Lynn Schultz: We are on schedule. We don’t have a final date right now. We hope that it’s in May of 2014, but we haven’t been given a final date yet by the construction manager. And, you know, those dates move. We’re going to build two pools, so there’s a lot of work to be done yet. The shell is there but they’re going to get inside and do the work from inside out.

Express: One of the reasons the aquatics center received so much support is because of a recognition that more young people in Northern Michigan need to have the chance to learn how to swim. Do you think there is a correlation between the lack of swim training and the inordinate number of drowning deaths we see in the area?

Schultz: Of course I think that. I think we have one pool in Traverse City, and it’s not enough to teach all of our kids to swim. We have water all around us, and our kids don’t know how to swim and they don’t know water safety. So that’s my love and my passion and why I joined the board. I recognized many years ago that this community needed another pool. This is not a pool to replace the Civic Center pool. Ideally we would have both of those pools available for us in the community.

Express: How achievable is the goal to get every kid from the five county region -- Antrim, Benzie, Grand Traverse, Kalkaska and Leelanau -- into swim lessons and to teach them to swim?

Schultz: It’s going to take a lot of cooperation from the school districts. It’s third graders that we’re trying to target. How achievable? I don’t think we have enough water to teach all of them, every third grader. I don’t think we have enough time and water, but we are going to make a huge difference.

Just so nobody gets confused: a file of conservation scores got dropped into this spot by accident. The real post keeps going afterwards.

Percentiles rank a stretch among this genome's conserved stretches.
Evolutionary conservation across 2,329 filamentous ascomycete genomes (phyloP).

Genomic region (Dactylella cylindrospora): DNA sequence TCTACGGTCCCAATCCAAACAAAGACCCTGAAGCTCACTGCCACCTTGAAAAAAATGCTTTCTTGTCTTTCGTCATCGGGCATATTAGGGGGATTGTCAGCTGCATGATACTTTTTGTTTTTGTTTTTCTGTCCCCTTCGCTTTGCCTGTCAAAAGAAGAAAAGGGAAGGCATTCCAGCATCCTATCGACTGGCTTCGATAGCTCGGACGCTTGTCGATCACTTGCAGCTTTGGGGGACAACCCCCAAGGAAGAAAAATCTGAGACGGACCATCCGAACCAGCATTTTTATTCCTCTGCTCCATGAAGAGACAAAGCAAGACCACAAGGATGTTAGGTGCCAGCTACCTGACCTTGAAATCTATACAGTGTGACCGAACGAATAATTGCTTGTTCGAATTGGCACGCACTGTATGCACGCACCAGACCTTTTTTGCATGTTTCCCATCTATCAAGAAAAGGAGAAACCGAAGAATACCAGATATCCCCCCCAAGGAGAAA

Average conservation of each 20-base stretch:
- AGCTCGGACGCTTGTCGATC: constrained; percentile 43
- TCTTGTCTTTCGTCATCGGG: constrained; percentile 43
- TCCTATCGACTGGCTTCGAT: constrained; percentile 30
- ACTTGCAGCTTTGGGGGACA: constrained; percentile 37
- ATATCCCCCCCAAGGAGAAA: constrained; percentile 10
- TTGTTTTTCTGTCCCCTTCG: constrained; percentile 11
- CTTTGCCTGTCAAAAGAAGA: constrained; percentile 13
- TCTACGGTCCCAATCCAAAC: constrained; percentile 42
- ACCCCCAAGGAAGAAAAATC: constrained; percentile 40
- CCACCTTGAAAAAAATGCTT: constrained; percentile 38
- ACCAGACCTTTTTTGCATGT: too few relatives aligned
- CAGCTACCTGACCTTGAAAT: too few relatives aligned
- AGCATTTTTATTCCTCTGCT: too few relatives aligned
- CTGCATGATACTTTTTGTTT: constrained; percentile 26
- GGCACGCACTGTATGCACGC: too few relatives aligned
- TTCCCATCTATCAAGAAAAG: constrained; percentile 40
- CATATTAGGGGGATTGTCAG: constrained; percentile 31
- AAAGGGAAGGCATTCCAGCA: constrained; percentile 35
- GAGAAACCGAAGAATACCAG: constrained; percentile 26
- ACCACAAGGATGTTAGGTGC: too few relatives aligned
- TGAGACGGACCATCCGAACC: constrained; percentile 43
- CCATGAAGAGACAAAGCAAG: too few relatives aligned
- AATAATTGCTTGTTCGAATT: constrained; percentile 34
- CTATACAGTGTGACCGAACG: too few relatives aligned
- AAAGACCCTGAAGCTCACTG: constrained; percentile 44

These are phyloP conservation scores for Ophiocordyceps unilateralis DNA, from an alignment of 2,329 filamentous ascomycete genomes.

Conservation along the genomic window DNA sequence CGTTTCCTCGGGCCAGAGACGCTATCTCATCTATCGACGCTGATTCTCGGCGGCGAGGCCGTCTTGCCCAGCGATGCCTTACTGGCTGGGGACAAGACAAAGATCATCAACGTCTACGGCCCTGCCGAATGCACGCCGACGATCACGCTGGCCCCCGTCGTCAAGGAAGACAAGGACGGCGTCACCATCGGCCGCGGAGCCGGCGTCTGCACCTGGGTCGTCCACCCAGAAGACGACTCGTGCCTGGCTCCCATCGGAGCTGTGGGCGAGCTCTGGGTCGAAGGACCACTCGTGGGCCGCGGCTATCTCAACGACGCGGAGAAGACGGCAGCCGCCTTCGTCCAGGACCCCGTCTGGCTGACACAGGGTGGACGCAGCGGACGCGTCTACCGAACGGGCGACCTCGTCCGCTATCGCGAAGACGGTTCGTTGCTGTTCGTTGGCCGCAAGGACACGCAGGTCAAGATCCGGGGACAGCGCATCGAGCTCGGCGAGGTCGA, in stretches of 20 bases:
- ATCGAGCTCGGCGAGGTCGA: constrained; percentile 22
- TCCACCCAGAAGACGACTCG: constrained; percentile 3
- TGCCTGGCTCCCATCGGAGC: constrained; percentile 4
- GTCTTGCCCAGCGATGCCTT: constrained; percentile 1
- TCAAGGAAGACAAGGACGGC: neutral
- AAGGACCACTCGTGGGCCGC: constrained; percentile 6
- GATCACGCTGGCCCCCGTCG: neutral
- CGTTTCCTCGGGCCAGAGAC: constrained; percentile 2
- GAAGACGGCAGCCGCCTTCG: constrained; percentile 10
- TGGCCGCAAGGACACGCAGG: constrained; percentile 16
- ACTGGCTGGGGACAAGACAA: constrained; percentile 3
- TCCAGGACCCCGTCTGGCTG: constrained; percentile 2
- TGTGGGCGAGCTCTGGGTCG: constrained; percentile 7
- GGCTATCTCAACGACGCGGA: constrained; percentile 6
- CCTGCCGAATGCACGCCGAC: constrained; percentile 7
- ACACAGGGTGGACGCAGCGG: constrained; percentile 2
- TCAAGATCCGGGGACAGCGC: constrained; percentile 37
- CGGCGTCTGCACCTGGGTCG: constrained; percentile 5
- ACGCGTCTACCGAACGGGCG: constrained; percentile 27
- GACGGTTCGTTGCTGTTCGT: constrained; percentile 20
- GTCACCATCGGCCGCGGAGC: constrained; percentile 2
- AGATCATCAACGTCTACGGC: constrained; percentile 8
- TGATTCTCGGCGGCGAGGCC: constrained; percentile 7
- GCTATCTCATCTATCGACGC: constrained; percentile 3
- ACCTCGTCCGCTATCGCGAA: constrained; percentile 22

Express: Are the schools on board with these plans? Has there been any reluctance or questions about how the programs would be funded?

Schultz: Right now there’s been a gift given to the Y to support the project for two years, so we hope to get it off the ground and continue it as the years go on. We are in talks with TCAPS. I don’t see the money being the biggest barrier. The barrier would be the time in their school day, how we can make that happen, getting them over there in buses. I can’t speak for the outlying communities because I haven’t had those conversations, but I’m sure that they see the devastation this community experiences every year with drownings. It’s a community responsibility. It’s a parents’ responsibility to have their kids learn how to swim. But if we can do it in a cooperative method, I think we’ll be more successful.